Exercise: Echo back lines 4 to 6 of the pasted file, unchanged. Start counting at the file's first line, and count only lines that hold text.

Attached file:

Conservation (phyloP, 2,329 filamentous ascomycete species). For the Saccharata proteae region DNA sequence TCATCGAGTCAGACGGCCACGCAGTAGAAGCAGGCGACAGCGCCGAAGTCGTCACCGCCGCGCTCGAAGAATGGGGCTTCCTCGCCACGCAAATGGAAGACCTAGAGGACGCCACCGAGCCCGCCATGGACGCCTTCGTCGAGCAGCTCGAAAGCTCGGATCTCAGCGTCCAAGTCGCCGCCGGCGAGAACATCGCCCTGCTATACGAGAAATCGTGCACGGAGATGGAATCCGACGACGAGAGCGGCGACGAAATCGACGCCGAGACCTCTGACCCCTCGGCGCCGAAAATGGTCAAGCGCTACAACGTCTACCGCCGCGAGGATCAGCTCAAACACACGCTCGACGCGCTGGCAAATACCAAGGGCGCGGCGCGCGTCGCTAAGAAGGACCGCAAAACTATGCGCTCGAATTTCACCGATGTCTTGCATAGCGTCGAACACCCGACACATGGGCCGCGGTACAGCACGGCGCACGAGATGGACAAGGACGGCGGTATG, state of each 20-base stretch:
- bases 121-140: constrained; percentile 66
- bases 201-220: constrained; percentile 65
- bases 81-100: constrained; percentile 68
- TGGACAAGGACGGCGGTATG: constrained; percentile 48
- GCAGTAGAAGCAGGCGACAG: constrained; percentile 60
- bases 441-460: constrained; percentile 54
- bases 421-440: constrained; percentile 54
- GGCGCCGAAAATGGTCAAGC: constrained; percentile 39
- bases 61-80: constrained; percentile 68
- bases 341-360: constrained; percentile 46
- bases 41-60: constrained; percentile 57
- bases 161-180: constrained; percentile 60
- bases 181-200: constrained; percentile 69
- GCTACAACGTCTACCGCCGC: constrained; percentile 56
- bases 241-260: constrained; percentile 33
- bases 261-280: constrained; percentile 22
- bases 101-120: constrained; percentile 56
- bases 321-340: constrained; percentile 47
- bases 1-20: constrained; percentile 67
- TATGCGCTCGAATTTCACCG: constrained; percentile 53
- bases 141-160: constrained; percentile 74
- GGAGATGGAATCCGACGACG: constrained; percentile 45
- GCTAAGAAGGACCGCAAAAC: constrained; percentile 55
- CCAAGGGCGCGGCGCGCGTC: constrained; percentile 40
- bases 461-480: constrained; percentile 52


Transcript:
- bases 81-100: constrained; percentile 68
- TGGACAAGGACGGCGGTATG: constrained; percentile 48
- GCAGTAGAAGCAGGCGACAG: constrained; percentile 60